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Pediatr Res. 2017 Sep;82(3):458-464. doi: 10.1038/pr.2017.117. Epub 2017 May 31.

Bone mineral density in patients with inherited bone marrow failure syndromes.

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Division of Intramural Research, Eunice Kennedy Shriver National Institute of Child Health and Human Development, NIH, Bethesda, MD, USA.
Clinical Genetics Branch, Division of Cancer Epidemiology and Genetics, National Cancer Institute, NIH, Rockville, MD, USA.
Biostatistics and Clinical Epidemiology Service, Clinical Center, NIH, Bethesda, MD, USA.
Radiology and Imaging Sciences, Clinical Center, NIH, Bethesda, MD, USA.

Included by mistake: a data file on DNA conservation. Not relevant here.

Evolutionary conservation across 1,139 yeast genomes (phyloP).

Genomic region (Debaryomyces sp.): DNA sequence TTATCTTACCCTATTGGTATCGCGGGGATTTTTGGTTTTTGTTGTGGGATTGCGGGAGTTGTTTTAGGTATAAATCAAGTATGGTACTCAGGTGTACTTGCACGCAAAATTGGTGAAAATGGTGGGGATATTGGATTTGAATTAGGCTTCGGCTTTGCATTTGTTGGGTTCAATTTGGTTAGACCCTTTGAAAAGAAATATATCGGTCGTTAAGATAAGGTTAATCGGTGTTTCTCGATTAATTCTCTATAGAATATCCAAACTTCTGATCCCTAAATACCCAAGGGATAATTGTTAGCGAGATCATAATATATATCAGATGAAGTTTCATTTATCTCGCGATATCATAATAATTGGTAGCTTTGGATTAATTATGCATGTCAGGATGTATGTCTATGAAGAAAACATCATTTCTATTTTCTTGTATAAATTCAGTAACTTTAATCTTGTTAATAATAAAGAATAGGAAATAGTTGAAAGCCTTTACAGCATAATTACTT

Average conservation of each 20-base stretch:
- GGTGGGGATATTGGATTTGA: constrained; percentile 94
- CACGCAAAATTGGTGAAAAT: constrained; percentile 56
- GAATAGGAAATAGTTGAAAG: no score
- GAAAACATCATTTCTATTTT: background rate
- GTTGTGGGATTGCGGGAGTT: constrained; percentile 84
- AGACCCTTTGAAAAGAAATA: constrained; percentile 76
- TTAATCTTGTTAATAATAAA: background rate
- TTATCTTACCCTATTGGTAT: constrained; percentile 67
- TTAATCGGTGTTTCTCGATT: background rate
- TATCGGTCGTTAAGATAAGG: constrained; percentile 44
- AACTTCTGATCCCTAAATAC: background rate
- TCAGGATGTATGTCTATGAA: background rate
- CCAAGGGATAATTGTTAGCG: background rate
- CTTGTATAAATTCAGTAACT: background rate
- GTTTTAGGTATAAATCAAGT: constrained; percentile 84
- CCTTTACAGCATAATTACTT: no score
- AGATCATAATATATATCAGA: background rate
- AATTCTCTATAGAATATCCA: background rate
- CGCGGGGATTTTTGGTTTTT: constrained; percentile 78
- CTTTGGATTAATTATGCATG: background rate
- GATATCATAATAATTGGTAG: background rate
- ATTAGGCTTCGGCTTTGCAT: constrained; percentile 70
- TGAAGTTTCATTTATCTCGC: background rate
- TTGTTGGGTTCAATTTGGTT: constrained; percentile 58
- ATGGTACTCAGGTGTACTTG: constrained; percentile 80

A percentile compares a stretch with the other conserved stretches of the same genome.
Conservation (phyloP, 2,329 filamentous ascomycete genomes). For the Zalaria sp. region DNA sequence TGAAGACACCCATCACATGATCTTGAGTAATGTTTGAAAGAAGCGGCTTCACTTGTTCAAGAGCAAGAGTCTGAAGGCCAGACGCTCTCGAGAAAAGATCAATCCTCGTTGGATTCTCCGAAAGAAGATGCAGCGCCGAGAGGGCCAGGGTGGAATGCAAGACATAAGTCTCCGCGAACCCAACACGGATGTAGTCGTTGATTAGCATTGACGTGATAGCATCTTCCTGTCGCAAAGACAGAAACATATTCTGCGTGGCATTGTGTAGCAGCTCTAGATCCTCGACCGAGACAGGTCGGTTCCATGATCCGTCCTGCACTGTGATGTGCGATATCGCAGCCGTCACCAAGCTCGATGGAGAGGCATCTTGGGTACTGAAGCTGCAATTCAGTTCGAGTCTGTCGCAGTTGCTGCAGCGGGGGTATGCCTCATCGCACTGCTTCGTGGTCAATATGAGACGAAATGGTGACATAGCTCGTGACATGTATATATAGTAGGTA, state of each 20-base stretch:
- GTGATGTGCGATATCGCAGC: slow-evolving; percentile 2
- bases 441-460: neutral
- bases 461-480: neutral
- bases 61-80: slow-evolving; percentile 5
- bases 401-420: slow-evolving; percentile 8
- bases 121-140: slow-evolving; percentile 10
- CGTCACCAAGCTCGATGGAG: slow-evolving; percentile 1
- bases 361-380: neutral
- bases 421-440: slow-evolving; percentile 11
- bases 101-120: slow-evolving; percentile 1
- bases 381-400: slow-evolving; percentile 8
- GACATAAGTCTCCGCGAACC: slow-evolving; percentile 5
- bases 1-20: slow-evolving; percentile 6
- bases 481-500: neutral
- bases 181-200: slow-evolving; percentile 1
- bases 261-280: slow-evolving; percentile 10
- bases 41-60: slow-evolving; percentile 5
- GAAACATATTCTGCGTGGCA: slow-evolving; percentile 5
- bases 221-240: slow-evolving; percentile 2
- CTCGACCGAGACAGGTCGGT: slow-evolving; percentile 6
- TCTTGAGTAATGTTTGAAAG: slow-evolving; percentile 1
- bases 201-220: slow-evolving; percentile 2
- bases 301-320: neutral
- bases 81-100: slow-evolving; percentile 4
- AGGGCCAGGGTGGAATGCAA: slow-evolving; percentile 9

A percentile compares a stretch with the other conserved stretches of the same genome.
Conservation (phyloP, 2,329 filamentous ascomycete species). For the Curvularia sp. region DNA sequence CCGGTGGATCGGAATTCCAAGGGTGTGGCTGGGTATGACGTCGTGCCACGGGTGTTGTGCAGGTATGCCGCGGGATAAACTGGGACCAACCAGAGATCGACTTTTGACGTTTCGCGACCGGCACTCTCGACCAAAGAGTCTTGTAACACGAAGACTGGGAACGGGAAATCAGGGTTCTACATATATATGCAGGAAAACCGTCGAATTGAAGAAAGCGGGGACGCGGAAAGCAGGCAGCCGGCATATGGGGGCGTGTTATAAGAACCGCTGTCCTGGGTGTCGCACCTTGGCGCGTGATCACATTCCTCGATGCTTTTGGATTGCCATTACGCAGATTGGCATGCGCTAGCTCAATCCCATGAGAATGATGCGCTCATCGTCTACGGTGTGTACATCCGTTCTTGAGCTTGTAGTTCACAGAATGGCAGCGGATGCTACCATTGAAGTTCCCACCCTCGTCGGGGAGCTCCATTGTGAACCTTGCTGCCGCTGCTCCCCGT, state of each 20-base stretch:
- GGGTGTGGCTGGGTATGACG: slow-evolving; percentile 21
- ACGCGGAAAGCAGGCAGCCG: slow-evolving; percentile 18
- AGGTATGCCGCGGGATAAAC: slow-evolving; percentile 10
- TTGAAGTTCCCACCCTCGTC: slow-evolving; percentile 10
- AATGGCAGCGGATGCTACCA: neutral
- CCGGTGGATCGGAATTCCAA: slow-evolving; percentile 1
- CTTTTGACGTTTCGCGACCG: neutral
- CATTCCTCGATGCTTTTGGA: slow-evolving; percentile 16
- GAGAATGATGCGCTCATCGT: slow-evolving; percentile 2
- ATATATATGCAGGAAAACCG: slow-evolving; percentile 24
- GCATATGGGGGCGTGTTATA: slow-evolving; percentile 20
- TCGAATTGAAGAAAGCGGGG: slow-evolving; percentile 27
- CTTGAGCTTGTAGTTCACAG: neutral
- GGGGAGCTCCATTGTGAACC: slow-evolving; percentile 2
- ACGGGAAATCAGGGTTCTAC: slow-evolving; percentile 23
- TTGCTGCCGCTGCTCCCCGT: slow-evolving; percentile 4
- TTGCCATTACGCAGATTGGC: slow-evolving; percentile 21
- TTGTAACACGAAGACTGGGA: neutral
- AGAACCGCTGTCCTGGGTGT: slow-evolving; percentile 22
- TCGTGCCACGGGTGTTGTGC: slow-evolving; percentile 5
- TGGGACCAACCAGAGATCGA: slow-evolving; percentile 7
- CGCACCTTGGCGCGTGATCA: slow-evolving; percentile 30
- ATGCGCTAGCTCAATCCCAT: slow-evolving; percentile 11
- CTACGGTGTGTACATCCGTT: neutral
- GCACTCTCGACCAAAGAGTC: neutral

BackgroundPatients with inherited bone marrow failure syndromes (IBMFS) may have several risk factors for low bone mineral density (BMD). We aimed to evaluate the prevalence of low BMD in IBMFS and determine the associated risk factors.MethodsPatients with IBMFS with at least one dual-energy X-ray absorptiometry (DXA) scan were evaluated. Diagnosis of each IBMFS, Fanconi anemia (FA), dyskeratosis congenita, Diamond-Blackfan anemia, and Shwachman-Diamond syndrome was confirmed by syndrome-specific tests. Data were gathered on age, height, and clinical history. DXA scans were completed at the lumbar spine, femoral neck, and forearm. BMD was adjusted for height (HAZ) in children (age ≤20 years). Low BMD was defined as a BMD Z-score and HAZ ≤-2 in adults and children, respectively, in addition to patients currently on bisphosphonate therapy.ResultsNine of thirty-five adults (26%) and eleven of forty children (27%) had low BMD. Adults with FA had significantly lower BMD Z-scores than those with other diagnoses; however, HAZ did not vary significantly in children by diagnosis. Risk factors included hypogonadism, iron overload, and glucocorticoid use.ConclusionsAdults and children with IBMFS have high prevalence of low BMD. Prompt recognition of risk factors and management are essential to optimize bone health.

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